Actually, Missouri Built Upon the Common Core Framework—Exactly as Designed

An article in Education World erroneously reports that Missouri officials “scrapped the Common Core” this week after the state Department of Education approved a new set of learning goals. “The process to replace Common Core in the state began after widespread backlash against the Common Core and a general lack of local control over education.”

In fact, Missouri officials used the Common Core to develop the new learning goals, effectively building on the Common Core framework—exactly as the standards are designed.

When Governor Jay Nixon authorized state officials to review and refine Missouri’s education standards, the state Department of Elementary and Secondary Education stated:

“We welcome the opportunity to discuss the content of state standards with educators and parents. The Department has made ongoing review and adjustment to Missouri’s Learning Standards a regular part of Department activities.”

In 2014, KCUR in Kansas City reported that “teachers remain committed to Common Core even as Missouri reviews [its] standards.” “I’d say that overall with the standards we anticipate they will look very similar to Common Core in many ways,” explained Rochel Daniels, a local director of curriculum and professional development.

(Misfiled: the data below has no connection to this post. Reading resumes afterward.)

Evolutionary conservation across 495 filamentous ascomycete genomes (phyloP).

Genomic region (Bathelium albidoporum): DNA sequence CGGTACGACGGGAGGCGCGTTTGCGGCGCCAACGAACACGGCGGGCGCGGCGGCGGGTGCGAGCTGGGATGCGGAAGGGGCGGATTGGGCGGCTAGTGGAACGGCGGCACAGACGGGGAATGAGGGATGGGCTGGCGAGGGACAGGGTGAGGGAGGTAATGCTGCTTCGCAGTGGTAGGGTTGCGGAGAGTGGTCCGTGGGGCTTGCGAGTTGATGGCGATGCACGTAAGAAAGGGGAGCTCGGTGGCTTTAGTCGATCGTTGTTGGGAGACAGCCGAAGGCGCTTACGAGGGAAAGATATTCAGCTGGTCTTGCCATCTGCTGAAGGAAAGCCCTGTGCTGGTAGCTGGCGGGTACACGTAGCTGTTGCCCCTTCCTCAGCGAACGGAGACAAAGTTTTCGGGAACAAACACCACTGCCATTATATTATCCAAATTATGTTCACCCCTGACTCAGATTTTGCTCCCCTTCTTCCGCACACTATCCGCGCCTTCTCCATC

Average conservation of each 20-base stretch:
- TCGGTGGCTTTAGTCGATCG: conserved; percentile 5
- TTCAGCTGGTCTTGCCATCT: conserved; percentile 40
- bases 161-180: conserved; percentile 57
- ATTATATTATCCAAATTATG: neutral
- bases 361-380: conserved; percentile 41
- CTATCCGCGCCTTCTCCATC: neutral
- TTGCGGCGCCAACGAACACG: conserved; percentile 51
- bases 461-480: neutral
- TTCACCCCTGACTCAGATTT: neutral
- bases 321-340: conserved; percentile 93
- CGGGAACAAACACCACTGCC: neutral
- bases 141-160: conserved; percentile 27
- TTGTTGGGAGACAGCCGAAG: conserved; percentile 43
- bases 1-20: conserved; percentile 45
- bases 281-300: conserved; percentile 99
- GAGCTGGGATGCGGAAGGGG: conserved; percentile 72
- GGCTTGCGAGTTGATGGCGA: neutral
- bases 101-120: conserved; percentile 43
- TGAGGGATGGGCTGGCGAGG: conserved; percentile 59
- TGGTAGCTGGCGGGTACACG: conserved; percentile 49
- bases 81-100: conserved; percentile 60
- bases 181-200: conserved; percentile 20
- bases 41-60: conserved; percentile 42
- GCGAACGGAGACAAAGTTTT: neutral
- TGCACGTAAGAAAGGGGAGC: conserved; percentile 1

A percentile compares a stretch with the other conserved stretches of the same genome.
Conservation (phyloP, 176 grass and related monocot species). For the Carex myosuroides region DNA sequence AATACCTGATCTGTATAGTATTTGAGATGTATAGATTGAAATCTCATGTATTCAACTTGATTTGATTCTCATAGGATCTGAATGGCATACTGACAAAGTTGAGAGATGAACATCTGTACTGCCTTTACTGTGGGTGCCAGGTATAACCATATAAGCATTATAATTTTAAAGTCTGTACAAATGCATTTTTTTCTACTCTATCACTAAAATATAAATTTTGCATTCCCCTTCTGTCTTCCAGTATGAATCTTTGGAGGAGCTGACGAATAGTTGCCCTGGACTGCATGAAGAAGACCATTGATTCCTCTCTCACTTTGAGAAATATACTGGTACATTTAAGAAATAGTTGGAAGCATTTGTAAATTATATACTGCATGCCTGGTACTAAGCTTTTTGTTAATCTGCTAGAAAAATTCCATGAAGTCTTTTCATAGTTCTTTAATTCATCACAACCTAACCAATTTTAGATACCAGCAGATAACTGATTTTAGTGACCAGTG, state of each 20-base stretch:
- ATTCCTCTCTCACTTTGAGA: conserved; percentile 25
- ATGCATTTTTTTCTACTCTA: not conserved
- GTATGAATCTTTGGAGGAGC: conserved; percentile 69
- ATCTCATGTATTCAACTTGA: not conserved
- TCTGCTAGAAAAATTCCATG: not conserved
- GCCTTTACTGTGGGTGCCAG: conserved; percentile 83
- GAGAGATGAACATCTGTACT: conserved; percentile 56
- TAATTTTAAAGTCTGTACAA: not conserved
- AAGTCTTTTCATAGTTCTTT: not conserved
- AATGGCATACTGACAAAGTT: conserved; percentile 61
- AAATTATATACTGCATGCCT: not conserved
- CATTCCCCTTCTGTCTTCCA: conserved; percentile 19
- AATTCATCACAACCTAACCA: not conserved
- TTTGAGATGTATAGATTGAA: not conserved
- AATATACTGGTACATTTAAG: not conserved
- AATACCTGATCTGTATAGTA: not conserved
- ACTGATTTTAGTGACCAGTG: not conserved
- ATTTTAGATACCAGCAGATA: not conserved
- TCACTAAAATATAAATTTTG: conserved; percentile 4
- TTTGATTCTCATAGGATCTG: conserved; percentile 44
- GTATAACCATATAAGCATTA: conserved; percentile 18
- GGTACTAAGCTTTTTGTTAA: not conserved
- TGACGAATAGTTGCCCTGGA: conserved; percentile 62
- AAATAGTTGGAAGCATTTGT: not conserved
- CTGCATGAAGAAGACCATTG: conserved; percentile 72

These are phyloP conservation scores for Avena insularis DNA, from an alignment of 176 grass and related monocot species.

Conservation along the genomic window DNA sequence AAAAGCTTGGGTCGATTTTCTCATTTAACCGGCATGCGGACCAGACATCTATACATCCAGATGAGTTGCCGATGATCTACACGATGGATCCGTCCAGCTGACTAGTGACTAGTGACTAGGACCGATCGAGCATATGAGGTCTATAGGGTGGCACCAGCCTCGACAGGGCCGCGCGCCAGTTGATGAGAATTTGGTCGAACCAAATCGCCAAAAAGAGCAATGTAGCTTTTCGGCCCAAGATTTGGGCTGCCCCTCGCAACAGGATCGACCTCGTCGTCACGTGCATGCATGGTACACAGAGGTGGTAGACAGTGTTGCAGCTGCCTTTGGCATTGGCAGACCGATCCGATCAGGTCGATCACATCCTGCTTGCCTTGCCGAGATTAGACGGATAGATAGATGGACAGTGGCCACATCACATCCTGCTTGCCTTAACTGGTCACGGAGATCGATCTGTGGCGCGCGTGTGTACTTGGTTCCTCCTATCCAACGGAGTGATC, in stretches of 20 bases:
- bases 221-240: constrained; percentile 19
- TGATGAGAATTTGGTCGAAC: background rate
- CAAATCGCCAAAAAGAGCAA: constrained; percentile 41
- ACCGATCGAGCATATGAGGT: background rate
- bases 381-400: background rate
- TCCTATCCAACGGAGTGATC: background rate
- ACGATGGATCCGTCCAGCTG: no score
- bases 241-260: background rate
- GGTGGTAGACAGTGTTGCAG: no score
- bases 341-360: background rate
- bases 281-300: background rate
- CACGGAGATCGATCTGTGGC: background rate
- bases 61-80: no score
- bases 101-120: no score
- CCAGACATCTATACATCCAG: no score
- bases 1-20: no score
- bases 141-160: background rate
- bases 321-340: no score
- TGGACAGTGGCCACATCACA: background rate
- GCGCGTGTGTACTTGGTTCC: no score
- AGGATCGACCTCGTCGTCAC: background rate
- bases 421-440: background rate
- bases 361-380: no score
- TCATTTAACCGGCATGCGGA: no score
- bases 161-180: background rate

As supporters point out, Common Core State Standards set a floor, not a ceiling, for states to build upon further. “These are the minimum skills and competencies all students need to master at each grade level, but they are by no means a limitation to what students are ‘allowed to learn,’” a blog by the U.S. Chamber of Commerce notes.

A white paper by the Collaborative for Student Success concludes, “Replacing the Common Core State Standards invariably leads to either modest adjustments and renaming—effectively “rebranding” the Common Core…or, academic standards that are inferior to the Common Core.”

In the case of Missouri, it appears officials used the review process to build on the Common Core framework further, not to unilaterally replace the standards, as the Education World article suggests.